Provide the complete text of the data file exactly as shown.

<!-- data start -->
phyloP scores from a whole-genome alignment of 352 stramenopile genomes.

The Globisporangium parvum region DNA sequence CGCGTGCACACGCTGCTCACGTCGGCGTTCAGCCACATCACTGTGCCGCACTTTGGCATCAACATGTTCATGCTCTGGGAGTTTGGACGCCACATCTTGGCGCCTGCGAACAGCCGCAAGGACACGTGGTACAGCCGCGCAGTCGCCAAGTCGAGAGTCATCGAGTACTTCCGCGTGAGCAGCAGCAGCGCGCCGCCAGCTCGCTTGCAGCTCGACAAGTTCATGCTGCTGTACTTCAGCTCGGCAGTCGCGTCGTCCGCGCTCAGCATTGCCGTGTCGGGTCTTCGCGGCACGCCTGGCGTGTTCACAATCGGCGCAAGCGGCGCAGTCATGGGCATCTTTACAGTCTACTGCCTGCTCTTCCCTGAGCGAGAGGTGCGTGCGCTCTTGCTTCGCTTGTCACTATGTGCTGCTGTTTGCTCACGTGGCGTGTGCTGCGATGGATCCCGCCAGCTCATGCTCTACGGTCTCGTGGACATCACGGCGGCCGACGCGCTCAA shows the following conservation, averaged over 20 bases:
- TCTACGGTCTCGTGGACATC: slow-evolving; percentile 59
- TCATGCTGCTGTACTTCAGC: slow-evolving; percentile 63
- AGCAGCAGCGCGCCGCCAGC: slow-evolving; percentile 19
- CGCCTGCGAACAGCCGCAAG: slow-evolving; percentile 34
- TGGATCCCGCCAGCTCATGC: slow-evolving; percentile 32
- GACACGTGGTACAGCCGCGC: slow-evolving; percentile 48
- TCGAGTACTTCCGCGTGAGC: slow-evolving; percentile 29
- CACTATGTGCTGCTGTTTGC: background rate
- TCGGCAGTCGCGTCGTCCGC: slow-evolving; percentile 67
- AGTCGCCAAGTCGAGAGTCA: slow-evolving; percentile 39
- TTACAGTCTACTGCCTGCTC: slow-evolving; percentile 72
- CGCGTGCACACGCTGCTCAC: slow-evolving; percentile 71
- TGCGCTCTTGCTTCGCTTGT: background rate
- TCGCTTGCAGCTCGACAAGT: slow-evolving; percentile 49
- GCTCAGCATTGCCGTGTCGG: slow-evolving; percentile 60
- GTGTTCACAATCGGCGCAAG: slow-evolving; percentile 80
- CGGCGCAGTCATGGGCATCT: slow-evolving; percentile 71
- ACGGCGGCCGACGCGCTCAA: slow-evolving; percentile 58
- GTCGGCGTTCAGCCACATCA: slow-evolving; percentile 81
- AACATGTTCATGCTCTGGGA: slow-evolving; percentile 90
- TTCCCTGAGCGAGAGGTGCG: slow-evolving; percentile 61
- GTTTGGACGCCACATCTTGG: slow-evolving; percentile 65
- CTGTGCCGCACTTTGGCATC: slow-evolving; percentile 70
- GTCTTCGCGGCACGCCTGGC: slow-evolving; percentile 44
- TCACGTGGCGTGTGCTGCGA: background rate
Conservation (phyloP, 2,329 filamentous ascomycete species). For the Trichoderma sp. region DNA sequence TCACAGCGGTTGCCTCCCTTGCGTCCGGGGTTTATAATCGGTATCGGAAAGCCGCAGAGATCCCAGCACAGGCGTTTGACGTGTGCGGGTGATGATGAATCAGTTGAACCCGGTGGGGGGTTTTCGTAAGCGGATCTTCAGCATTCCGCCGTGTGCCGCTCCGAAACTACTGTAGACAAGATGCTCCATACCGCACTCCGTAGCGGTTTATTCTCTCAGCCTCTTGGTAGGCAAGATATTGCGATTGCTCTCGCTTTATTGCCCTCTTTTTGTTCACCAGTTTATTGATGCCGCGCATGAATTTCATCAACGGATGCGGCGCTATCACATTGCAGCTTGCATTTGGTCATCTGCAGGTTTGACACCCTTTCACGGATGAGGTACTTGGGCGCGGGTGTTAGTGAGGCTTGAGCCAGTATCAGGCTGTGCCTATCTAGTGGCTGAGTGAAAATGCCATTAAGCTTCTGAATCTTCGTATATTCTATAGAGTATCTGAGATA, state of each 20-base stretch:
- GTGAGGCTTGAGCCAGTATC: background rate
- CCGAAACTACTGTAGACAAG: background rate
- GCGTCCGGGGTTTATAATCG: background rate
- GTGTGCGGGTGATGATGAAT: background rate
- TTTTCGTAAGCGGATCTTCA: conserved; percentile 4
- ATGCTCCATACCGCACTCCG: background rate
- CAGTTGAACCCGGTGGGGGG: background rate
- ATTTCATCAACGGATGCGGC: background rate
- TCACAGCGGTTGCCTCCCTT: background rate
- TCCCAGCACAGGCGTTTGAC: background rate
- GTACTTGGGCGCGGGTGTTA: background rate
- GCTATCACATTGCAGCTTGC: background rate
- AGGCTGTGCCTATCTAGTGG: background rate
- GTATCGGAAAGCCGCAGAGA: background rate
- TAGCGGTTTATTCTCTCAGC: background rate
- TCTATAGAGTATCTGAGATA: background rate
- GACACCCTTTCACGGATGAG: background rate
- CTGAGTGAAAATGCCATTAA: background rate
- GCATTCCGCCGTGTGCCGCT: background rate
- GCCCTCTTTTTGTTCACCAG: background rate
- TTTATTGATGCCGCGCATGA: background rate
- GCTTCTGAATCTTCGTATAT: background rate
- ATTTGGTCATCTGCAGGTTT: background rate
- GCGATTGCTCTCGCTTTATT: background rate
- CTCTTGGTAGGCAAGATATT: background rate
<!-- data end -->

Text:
phyloP scores from a whole-genome alignment of 352 stramenopile genomes.

The Globisporangium parvum region DNA sequence CGCGTGCACACGCTGCTCACGTCGGCGTTCAGCCACATCACTGTGCCGCACTTTGGCATCAACATGTTCATGCTCTGGGAGTTTGGACGCCACATCTTGGCGCCTGCGAACAGCCGCAAGGACACGTGGTACAGCCGCGCAGTCGCCAAGTCGAGAGTCATCGAGTACTTCCGCGTGAGCAGCAGCAGCGCGCCGCCAGCTCGCTTGCAGCTCGACAAGTTCATGCTGCTGTACTTCAGCTCGGCAGTCGCGTCGTCCGCGCTCAGCATTGCCGTGTCGGGTCTTCGCGGCACGCCTGGCGTGTTCACAATCGGCGCAAGCGGCGCAGTCATGGGCATCTTTACAGTCTACTGCCTGCTCTTCCCTGAGCGAGAGGTGCGTGCGCTCTTGCTTCGCTTGTCACTATGTGCTGCTGTTTGCTCACGTGGCGTGTGCTGCGATGGATCCCGCCAGCTCATGCTCTACGGTCTCGTGGACATCACGGCGGCCGACGCGCTCAA shows the following conservation, averaged over 20 bases:
- TCTACGGTCTCGTGGACATC: slow-evolving; percentile 59
- TCATGCTGCTGTACTTCAGC: slow-evolving; percentile 63
- AGCAGCAGCGCGCCGCCAGC: slow-evolving; percentile 19
- CGCCTGCGAACAGCCGCAAG: slow-evolving; percentile 34
- TGGATCCCGCCAGCTCATGC: slow-evolving; percentile 32
- GACACGTGGTACAGCCGCGC: slow-evolving; percentile 48
- TCGAGTACTTCCGCGTGAGC: slow-evolving; percentile 29
- CACTATGTGCTGCTGTTTGC: background rate
- TCGGCAGTCGCGTCGTCCGC: slow-evolving; percentile 67
- AGTCGCCAAGTCGAGAGTCA: slow-evolving; percentile 39
- TTACAGTCTACTGCCTGCTC: slow-evolving; percentile 72
- CGCGTGCACACGCTGCTCAC: slow-evolving; percentile 71
- TGCGCTCTTGCTTCGCTTGT: background rate
- TCGCTTGCAGCTCGACAAGT: slow-evolving; percentile 49
- GCTCAGCATTGCCGTGTCGG: slow-evolving; percentile 60
- GTGTTCACAATCGGCGCAAG: slow-evolving; percentile 80
- CGGCGCAGTCATGGGCATCT: slow-evolving; percentile 71
- ACGGCGGCCGACGCGCTCAA: slow-evolving; percentile 58
- GTCGGCGTTCAGCCACATCA: slow-evolving; percentile 81
- AACATGTTCATGCTCTGGGA: slow-evolving; percentile 90
- TTCCCTGAGCGAGAGGTGCG: slow-evolving; percentile 61
- GTTTGGACGCCACATCTTGG: slow-evolving; percentile 65
- CTGTGCCGCACTTTGGCATC: slow-evolving; percentile 70
- GTCTTCGCGGCACGCCTGGC: slow-evolving; percentile 44
- TCACGTGGCGTGTGCTGCGA: background rate
Conservation (phyloP, 2,329 filamentous ascomycete species). For the Trichoderma sp. region DNA sequence TCACAGCGGTTGCCTCCCTTGCGTCCGGGGTTTATAATCGGTATCGGAAAGCCGCAGAGATCCCAGCACAGGCGTTTGACGTGTGCGGGTGATGATGAATCAGTTGAACCCGGTGGGGGGTTTTCGTAAGCGGATCTTCAGCATTCCGCCGTGTGCCGCTCCGAAACTACTGTAGACAAGATGCTCCATACCGCACTCCGTAGCGGTTTATTCTCTCAGCCTCTTGGTAGGCAAGATATTGCGATTGCTCTCGCTTTATTGCCCTCTTTTTGTTCACCAGTTTATTGATGCCGCGCATGAATTTCATCAACGGATGCGGCGCTATCACATTGCAGCTTGCATTTGGTCATCTGCAGGTTTGACACCCTTTCACGGATGAGGTACTTGGGCGCGGGTGTTAGTGAGGCTTGAGCCAGTATCAGGCTGTGCCTATCTAGTGGCTGAGTGAAAATGCCATTAAGCTTCTGAATCTTCGTATATTCTATAGAGTATCTGAGATA, state of each 20-base stretch:
- GTGAGGCTTGAGCCAGTATC: background rate
- CCGAAACTACTGTAGACAAG: background rate
- GCGTCCGGGGTTTATAATCG: background rate
- GTGTGCGGGTGATGATGAAT: background rate
- TTTTCGTAAGCGGATCTTCA: conserved; percentile 4
- ATGCTCCATACCGCACTCCG: background rate
- CAGTTGAACCCGGTGGGGGG: background rate
- ATTTCATCAACGGATGCGGC: background rate
- TCACAGCGGTTGCCTCCCTT: background rate
- TCCCAGCACAGGCGTTTGAC: background rate
- GTACTTGGGCGCGGGTGTTA: background rate
- GCTATCACATTGCAGCTTGC: background rate
- AGGCTGTGCCTATCTAGTGG: background rate
- GTATCGGAAAGCCGCAGAGA: background rate
- TAGCGGTTTATTCTCTCAGC: background rate
- TCTATAGAGTATCTGAGATA: background rate
- GACACCCTTTCACGGATGAG: background rate
- CTGAGTGAAAATGCCATTAA: background rate
- GCATTCCGCCGTGTGCCGCT: background rate
- GCCCTCTTTTTGTTCACCAG: background rate
- TTTATTGATGCCGCGCATGA: background rate
- GCTTCTGAATCTTCGTATAT: background rate
- ATTTGGTCATCTGCAGGTTT: background rate
- GCGATTGCTCTCGCTTTATT: background rate
- CTCTTGGTAGGCAAGATATT: background rate